A 1981 Warning About Religion and Politics

Tom Shipka

Through the 1970's a famous American political figure observed with deepening concern the increasing political activity of religious groups. He worried that religious groups posed a threat to individual liberty and jeopardized the separation of church and state. Finally, on September 15, 1981, he rose in the Senate chamber to warn the American people about the marriage of religion and politics. (1)
The Senator welcomed President Ronald Reagan's election as a sign that Americans had finally turned to true conservatism, one which prizes the freedoms enshrined in the Constitution over the promise of prosperity by a welfare state. But this rediscovery of the primacy of freedom in America, he predicted, will be short-lived if "single issue religious groups" continue to grow in influence and power. Before Americans inject religion into the affairs of state, he cautioned, they should reflect on the harm caused by religion in Northern Ireland, Iran, and Lebanon. He saw intolerance and factionalism on the horizon. He feared that compromise and the give-and-take essential to American political life were in serious danger. Here are his own words.
&(O)n religious issues there can be little or no compromise. There is no position on which people are so immovable as their religious beliefs. There is no more powerful ally one can claim in a debate than Jesus Christ, or God, or Allah, or whatever one calls his supreme being.
But, like any powerful weapon, the use of God's name on one's behalf should be used sparingly.
The religious factions that are growing throughout our land are not using
their religious clout with wisdom. They are trying to force government leaders into following their positions 100 percent.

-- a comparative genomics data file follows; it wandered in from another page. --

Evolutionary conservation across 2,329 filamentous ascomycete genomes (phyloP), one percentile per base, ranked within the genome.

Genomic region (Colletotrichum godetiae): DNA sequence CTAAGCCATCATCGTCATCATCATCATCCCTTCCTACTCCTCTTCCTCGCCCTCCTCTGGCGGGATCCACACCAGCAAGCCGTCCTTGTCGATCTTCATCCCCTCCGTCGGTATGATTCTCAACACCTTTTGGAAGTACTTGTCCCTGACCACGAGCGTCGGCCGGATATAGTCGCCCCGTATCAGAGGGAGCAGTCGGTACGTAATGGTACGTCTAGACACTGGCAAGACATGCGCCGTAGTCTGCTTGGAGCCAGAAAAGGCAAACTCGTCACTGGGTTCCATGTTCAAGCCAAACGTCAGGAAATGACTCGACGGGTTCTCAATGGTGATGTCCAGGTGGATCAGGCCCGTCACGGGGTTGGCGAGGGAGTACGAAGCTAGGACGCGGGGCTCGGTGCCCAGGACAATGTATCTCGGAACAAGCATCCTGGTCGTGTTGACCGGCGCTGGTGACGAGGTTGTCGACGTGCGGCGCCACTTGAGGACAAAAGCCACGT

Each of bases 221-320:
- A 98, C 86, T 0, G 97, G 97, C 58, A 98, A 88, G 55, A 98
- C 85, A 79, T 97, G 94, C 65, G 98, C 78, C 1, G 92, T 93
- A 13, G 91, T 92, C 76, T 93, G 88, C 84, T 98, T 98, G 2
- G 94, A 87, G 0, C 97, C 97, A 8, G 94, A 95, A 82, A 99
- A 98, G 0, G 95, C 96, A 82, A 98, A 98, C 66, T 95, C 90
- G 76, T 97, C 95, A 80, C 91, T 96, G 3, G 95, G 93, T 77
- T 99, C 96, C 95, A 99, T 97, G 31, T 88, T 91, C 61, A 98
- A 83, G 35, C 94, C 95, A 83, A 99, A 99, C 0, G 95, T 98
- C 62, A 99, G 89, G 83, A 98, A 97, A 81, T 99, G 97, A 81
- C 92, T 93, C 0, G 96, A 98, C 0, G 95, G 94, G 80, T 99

In the past couple years, I have seen many news items that referred to the Moral Majority, pro-life, and other religious groups as "the new conservatism."
Well, I have spent quite a number of years carrying the flag of the "old conservatism." And I can say with conviction that the religious issues of these
groups have little or nothing to do with conservative or liberal politics. The uncompromising position of these groups is a divisive element that could tear apart the very spirit of our representative system, if they gain sufficient strength.
Im frankly sick and tired of the political preachers across this country telling me as a citizen that if I want to be a moral person, I must believe in "A,"
"B," "C," and "D." Just who do they think they are? And from where do they presume to claim the right to dictate their moral beliefs to me?
And I am even more angry as a legislator who must endure the threats of every religious group who thinks it has some God-granted right to control my vote on every roll call in the Senate.
I am warning them today. I will fight them every step of the way if they try to dictate their moral convictions to all Americans in the name of "conservatism."
The great decisions of Government cannot be dictated by the concerns of religious factions. This was true in the days of Madison and it is just as true today.
We have succeeded for 205 years in keeping the affairs of State separate from the uncompromising idealism of religious groups and we must not stop now.
To retreat from that separation would violate the principles of conservatism and the values upon which the framers built this democratic republic.
Now, who said all this? Who issued this warning about religion and politics? It
was, of course, the five-term U.S. Senator from Arizona and the Republican Party's nominee for president in 1964, Barry M. Goldwater.
I leave to your judgment whether Senator Goldwater's warning was justified, and, if it was, whether we Americans have heeded it.
1. All quotations and paraphrases are from Senator Barry Goldwater, "To Be Conservative," Congressional Record - Senate, September 15, 1981, pages 20589-20590.